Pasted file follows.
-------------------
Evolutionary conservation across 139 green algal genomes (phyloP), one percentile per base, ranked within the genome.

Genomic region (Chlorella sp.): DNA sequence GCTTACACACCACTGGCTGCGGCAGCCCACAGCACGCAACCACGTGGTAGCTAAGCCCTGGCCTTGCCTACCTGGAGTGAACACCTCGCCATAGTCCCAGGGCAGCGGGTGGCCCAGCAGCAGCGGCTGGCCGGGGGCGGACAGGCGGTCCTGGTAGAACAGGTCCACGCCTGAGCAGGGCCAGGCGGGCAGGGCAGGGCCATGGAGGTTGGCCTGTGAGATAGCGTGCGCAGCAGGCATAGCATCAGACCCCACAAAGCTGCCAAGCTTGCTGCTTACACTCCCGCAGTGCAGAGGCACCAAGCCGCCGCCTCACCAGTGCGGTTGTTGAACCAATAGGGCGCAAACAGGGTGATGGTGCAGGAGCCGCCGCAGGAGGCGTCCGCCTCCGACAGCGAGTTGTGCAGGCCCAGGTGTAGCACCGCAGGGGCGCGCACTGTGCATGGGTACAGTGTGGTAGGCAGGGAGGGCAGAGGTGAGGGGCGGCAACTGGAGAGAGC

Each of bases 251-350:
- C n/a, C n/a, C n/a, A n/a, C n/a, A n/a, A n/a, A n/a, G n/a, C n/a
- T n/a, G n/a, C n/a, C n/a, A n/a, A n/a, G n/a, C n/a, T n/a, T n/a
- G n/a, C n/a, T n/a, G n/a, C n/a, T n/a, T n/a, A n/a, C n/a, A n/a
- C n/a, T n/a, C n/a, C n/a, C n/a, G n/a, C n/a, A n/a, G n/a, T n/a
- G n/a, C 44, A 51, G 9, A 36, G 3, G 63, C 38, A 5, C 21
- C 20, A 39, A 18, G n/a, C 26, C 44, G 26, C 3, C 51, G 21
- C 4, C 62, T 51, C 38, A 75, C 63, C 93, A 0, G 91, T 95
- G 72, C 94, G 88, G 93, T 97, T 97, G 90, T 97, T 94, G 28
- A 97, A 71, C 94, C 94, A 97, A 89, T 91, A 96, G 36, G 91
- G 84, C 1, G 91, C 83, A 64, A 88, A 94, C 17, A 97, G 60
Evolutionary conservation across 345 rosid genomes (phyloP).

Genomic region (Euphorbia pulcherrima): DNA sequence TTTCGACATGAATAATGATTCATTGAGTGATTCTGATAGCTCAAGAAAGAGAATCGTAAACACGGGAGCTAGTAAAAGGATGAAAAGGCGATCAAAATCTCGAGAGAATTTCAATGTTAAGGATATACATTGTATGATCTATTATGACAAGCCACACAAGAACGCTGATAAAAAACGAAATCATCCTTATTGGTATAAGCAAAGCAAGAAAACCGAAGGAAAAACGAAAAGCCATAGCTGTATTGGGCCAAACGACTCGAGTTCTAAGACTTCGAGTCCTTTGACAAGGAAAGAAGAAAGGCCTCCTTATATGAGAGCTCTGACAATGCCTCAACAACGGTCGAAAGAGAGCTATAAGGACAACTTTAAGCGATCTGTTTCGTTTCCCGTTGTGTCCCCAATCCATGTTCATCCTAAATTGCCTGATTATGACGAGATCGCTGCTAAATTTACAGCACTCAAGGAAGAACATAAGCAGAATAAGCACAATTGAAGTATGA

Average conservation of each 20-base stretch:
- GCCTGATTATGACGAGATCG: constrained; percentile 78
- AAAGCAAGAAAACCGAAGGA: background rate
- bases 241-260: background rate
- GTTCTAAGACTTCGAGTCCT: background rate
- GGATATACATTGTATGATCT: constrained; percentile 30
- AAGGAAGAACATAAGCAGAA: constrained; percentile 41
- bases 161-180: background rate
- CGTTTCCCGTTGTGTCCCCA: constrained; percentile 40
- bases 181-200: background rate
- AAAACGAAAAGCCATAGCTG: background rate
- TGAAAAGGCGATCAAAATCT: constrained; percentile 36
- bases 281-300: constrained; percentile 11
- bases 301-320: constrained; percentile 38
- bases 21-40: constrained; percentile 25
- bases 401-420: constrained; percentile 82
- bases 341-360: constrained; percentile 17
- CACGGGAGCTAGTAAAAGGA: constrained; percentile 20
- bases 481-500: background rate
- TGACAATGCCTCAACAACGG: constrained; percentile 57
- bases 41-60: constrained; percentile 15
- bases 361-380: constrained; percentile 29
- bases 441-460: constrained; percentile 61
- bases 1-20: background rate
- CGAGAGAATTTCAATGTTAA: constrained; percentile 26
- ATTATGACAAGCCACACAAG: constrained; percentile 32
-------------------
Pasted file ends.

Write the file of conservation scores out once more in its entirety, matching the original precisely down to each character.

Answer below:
Evolutionary conservation across 139 green algal genomes (phyloP), one percentile per base, ranked within the genome.

Genomic region (Chlorella sp.): DNA sequence GCTTACACACCACTGGCTGCGGCAGCCCACAGCACGCAACCACGTGGTAGCTAAGCCCTGGCCTTGCCTACCTGGAGTGAACACCTCGCCATAGTCCCAGGGCAGCGGGTGGCCCAGCAGCAGCGGCTGGCCGGGGGCGGACAGGCGGTCCTGGTAGAACAGGTCCACGCCTGAGCAGGGCCAGGCGGGCAGGGCAGGGCCATGGAGGTTGGCCTGTGAGATAGCGTGCGCAGCAGGCATAGCATCAGACCCCACAAAGCTGCCAAGCTTGCTGCTTACACTCCCGCAGTGCAGAGGCACCAAGCCGCCGCCTCACCAGTGCGGTTGTTGAACCAATAGGGCGCAAACAGGGTGATGGTGCAGGAGCCGCCGCAGGAGGCGTCCGCCTCCGACAGCGAGTTGTGCAGGCCCAGGTGTAGCACCGCAGGGGCGCGCACTGTGCATGGGTACAGTGTGGTAGGCAGGGAGGGCAGAGGTGAGGGGCGGCAACTGGAGAGAGC

Each of bases 251-350:
- C n/a, C n/a, C n/a, A n/a, C n/a, A n/a, A n/a, A n/a, G n/a, C n/a
- T n/a, G n/a, C n/a, C n/a, A n/a, A n/a, G n/a, C n/a, T n/a, T n/a
- G n/a, C n/a, T n/a, G n/a, C n/a, T n/a, T n/a, A n/a, C n/a, A n/a
- C n/a, T n/a, C n/a, C n/a, C n/a, G n/a, C n/a, A n/a, G n/a, T n/a
- G n/a, C 44, A 51, G 9, A 36, G 3, G 63, C 38, A 5, C 21
- C 20, A 39, A 18, G n/a, C 26, C 44, G 26, C 3, C 51, G 21
- C 4, C 62, T 51, C 38, A 75, C 63, C 93, A 0, G 91, T 95
- G 72, C 94, G 88, G 93, T 97, T 97, G 90, T 97, T 94, G 28
- A 97, A 71, C 94, C 94, A 97, A 89, T 91, A 96, G 36, G 91
- G 84, C 1, G 91, C 83, A 64, A 88, A 94, C 17, A 97, G 60
Evolutionary conservation across 345 rosid genomes (phyloP).

Genomic region (Euphorbia pulcherrima): DNA sequence TTTCGACATGAATAATGATTCATTGAGTGATTCTGATAGCTCAAGAAAGAGAATCGTAAACACGGGAGCTAGTAAAAGGATGAAAAGGCGATCAAAATCTCGAGAGAATTTCAATGTTAAGGATATACATTGTATGATCTATTATGACAAGCCACACAAGAACGCTGATAAAAAACGAAATCATCCTTATTGGTATAAGCAAAGCAAGAAAACCGAAGGAAAAACGAAAAGCCATAGCTGTATTGGGCCAAACGACTCGAGTTCTAAGACTTCGAGTCCTTTGACAAGGAAAGAAGAAAGGCCTCCTTATATGAGAGCTCTGACAATGCCTCAACAACGGTCGAAAGAGAGCTATAAGGACAACTTTAAGCGATCTGTTTCGTTTCCCGTTGTGTCCCCAATCCATGTTCATCCTAAATTGCCTGATTATGACGAGATCGCTGCTAAATTTACAGCACTCAAGGAAGAACATAAGCAGAATAAGCACAATTGAAGTATGA

Average conservation of each 20-base stretch:
- GCCTGATTATGACGAGATCG: constrained; percentile 78
- AAAGCAAGAAAACCGAAGGA: background rate
- bases 241-260: background rate
- GTTCTAAGACTTCGAGTCCT: background rate
- GGATATACATTGTATGATCT: constrained; percentile 30
- AAGGAAGAACATAAGCAGAA: constrained; percentile 41
- bases 161-180: background rate
- CGTTTCCCGTTGTGTCCCCA: constrained; percentile 40
- bases 181-200: background rate
- AAAACGAAAAGCCATAGCTG: background rate
- TGAAAAGGCGATCAAAATCT: constrained; percentile 36
- bases 281-300: constrained; percentile 11
- bases 301-320: constrained; percentile 38
- bases 21-40: constrained; percentile 25
- bases 401-420: constrained; percentile 82
- bases 341-360: constrained; percentile 17
- CACGGGAGCTAGTAAAAGGA: constrained; percentile 20
- bases 481-500: background rate
- TGACAATGCCTCAACAACGG: constrained; percentile 57
- bases 41-60: constrained; percentile 15
- bases 361-380: constrained; percentile 29
- bases 441-460: constrained; percentile 61
- bases 1-20: background rate
- CGAGAGAATTTCAATGTTAA: constrained; percentile 26
- ATTATGACAAGCCACACAAG: constrained; percentile 32